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Optics Express

Optics Express

  • Editor: C. Martijn de Sterke
  • Vol. 18, Iss. 8 — Apr. 12, 2010
  • pp: 8187–8192
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High color rendering white light-emitting-diode illuminator using the red-emitting Eu2+-activated CaZnOS phosphors excited by blue LED

Te-Wen Kuo, Wei-Ren Liu, and Teng-Ming Chen  »View Author Affiliations


Optics Express, Vol. 18, Issue 8, pp. 8187-8192 (2010)
http://dx.doi.org/10.1364/OE.18.008187


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Abstract

A red phosphor CaZnOS:Eu2+ was synthesized by solid state reaction and has been evaluated as a candidate for white LEDs. For this material, the XRD, PL, PL excitation (PLE) and diffuse reflection spectra have also been investigated. CaZnOS:Eu2+ reveals a broad absorption band and good color purity. By utilizing a mixture of red-emitting CaZnOS:Eu2+, green-emitting (Ba,Sr)2SiO4:Eu2+ and yellow-emitting Y3Al5O12:Ce3+ as light converters, an intense white InGaN-based blue-LED (~460 nm) was fabricated to exhibit a high color-rendering index Ra of 85 at a correlated color temperature of 4870 K. Based on the results, we are currently evaluating the potential application of CaZnOS:Eu2+ as a red-emitting blue-chip convertible phosphor.

© 2010 OSA

1. Introduction

The white light-emitting diodes (LEDs), featuring the advantages of high light efficiency, low energy consumption, and long service lifetime, have drawn much attention because of their wide applications. Currently, the most common approach to produce white light is to combine a blue LED chip with a yellow phosphor, and some detailed studies on the combination of the InGaN blue-emitting LED and Ce3+-doped yttrium aluminum garnet (YAG) yellow phosphor are presented [1

1. S. Nakamura, and G. Fasol, The blue Laser Diode: GaN Based Light Emitters and Lasers, (Springer: Berlin, 1997).

,2

2. S. Nakamura, T. Mukai, and M. Senoh, “Candela-class high-brightness InGaN/AlGaN double-heterostructure blue-light-emitting diodes,” Appl. Phys. Lett. 64(13), 1687–1689 (1994). [CrossRef]

]. However, the “white” output light of such an LED is limited with high correlated color temperature (CCT) ranging from 5000 to 10000 K; that is, the cold white light is usually obtained. To obtain the warm white light output, a complementary red light is necessary to compensate the red color deficiency or to produce white light in the blue-green-red (BGR) mode. For both routes, the red phosphors that can be efficiently excited by the GaN or InGaN LED chip are in great demand.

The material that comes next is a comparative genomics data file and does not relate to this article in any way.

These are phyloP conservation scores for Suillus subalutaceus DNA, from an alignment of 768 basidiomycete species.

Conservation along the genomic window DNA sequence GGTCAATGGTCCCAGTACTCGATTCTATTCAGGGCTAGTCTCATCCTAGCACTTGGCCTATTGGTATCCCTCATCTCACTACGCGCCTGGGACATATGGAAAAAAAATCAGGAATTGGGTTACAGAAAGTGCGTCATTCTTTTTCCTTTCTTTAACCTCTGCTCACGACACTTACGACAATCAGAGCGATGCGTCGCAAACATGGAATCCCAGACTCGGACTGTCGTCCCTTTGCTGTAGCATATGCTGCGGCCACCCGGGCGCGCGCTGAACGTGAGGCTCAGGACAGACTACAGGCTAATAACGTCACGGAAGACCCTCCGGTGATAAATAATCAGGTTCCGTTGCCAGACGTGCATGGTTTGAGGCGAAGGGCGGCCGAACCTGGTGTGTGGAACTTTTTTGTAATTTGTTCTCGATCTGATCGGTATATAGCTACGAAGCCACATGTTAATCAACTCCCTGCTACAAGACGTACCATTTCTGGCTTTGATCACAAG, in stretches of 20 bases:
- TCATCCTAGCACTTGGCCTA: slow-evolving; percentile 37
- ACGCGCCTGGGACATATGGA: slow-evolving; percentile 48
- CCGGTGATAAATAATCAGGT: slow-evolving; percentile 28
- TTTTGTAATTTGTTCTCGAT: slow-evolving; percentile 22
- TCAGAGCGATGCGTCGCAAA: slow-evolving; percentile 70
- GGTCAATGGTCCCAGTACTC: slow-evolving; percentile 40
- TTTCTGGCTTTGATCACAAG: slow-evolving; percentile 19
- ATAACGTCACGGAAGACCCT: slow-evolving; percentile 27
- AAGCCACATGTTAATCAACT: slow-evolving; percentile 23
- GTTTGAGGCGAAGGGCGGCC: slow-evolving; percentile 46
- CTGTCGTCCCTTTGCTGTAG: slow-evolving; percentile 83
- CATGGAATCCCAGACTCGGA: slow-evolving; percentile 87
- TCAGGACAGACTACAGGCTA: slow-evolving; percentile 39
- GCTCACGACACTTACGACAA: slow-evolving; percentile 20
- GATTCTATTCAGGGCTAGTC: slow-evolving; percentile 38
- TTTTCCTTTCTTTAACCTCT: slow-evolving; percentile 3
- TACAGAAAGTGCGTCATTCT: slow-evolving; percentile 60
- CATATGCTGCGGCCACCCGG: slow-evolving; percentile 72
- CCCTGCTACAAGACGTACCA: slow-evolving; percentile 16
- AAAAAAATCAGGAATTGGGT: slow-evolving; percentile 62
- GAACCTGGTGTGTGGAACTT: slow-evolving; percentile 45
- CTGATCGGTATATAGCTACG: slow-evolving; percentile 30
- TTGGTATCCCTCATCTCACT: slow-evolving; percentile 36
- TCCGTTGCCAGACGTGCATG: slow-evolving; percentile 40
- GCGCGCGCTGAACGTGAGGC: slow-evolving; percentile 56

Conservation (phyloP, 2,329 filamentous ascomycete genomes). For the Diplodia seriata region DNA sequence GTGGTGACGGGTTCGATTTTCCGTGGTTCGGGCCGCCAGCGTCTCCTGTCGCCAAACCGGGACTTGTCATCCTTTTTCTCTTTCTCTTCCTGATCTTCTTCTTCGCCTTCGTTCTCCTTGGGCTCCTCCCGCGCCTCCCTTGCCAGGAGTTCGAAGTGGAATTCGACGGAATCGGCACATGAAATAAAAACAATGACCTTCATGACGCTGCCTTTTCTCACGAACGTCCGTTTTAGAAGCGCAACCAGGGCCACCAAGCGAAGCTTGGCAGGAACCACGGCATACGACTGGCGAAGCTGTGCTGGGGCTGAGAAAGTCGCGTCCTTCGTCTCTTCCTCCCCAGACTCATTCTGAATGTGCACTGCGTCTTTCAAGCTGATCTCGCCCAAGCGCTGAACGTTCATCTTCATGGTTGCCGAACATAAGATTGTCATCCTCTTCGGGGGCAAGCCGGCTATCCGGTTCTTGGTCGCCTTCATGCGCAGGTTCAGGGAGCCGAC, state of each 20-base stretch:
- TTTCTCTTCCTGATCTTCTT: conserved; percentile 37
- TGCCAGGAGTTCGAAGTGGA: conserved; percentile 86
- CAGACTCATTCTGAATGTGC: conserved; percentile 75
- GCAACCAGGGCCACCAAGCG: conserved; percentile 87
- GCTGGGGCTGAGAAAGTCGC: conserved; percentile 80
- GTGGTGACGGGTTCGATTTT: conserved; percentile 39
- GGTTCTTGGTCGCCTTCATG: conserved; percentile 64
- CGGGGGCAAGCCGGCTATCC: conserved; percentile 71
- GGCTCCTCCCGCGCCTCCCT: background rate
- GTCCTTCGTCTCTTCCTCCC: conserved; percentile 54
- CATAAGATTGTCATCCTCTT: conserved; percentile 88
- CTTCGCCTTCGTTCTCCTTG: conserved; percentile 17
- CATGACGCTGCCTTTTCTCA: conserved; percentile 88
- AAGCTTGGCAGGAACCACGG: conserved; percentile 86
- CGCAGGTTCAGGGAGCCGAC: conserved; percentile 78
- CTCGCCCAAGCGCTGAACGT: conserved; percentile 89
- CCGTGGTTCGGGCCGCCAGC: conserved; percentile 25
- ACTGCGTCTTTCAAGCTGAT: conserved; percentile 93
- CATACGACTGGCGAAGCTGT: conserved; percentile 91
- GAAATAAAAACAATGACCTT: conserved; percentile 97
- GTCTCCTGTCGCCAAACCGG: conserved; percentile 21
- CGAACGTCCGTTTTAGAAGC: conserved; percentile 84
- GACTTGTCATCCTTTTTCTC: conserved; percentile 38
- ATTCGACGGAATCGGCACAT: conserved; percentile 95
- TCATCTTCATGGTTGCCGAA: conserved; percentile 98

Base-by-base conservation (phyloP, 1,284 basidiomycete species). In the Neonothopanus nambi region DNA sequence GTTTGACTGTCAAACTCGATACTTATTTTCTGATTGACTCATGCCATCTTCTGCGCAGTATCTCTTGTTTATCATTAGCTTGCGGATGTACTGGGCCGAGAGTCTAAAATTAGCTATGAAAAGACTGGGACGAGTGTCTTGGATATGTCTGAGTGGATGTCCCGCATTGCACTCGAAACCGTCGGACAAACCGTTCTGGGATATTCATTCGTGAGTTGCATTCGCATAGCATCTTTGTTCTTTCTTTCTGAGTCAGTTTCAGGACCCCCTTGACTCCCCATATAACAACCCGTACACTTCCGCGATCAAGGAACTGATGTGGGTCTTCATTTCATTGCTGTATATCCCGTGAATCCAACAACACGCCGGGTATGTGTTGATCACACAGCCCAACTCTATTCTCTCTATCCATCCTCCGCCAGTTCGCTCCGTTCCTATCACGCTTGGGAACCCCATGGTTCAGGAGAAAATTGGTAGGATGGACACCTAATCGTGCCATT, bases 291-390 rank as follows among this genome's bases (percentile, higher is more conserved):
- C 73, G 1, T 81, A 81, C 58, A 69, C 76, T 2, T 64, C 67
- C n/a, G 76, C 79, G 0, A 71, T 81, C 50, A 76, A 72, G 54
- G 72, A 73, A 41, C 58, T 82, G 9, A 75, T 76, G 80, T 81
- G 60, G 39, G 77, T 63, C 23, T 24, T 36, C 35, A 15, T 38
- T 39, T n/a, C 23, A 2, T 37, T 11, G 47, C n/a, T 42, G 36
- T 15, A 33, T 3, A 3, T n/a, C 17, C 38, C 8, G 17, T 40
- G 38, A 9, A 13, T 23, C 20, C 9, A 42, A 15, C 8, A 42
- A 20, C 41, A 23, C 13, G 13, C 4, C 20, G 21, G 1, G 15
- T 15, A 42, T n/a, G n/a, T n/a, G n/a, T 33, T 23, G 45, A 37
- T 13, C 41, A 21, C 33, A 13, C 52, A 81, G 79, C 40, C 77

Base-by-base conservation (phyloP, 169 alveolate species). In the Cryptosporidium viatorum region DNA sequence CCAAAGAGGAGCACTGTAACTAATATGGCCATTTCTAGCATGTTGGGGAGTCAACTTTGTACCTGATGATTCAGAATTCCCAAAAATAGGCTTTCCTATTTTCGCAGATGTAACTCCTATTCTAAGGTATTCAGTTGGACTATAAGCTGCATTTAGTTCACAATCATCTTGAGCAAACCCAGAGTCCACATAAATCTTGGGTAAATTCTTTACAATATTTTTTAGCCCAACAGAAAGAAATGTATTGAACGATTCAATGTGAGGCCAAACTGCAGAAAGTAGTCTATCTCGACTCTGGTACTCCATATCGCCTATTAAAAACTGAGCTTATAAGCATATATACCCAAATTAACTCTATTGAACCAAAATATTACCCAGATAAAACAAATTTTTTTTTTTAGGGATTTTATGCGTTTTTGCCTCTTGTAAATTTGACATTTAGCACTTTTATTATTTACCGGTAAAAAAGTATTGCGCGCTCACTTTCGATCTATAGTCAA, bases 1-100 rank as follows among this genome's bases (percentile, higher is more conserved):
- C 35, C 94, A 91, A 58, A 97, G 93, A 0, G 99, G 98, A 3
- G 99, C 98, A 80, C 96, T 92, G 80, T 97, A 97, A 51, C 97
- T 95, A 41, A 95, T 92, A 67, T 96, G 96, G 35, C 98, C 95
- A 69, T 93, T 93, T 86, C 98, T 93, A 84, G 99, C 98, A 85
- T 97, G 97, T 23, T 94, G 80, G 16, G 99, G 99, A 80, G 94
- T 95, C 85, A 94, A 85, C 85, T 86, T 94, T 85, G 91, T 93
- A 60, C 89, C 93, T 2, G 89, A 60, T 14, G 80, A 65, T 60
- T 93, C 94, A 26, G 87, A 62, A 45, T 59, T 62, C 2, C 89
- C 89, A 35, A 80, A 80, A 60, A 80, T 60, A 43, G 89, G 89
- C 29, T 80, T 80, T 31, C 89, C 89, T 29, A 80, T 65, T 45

As the 4f-5d transition of Eu2+ ion is sensitive to the crystal field and covalency, the Eu2+ doped phosphors have a strong absorption in the UV to the visible spectral region and exhibit broad emission bands covering the color from blue to red [3

3. P. Dorenbos, “Energy of the first 4f7→4f65d transition of Eu2+ in inorganic compounds,” J. Lumin. 104(4), 239–260 (2003). [CrossRef]

,4

4. T. W. Kuo, W. R. Liu, and T. M. Chen, “Emission color variation of (Ba,Sr)3BP3O12:Eu2+ phosphors for white light LEDs,” Opt. Express 18(3), 1888–1897 (2010). [CrossRef] [PubMed]

]. Alkali earth sulfide phosphors, such CaS:Eu2+ (red) and SrS:Eu2+ (orange) are also good candidates for LED applications because all of them have strong absorption in the blue region that is suitable to blue LED pumping [5

5. C. Chartier, C. Barthou, P. Benalloul, and J. M. Frigerio, “Bandgap Energy of SrGa2S4:Eu2+ and SrS:Eu2+,” Electrochem. Solid-State Lett. 9(2), G53–G55 (2006). [CrossRef]

7

7. K. N. Kim, J. M. Kim, K. J. Choi, J. K. Park, and C. H. Kim, “Synthesis, Characterization, and Luminescent Properties of CaS:Eu Phosphor,” J. Am. Ceram. Soc. 89(11), 3413–3416 (2006). [CrossRef]

]. From the above-mentioned considerations, it can be anticipated that novel oxysulfide compounds may be promising host materials for Eu2+. The compound CaZnOS was first discovered by Petrova et. al. [8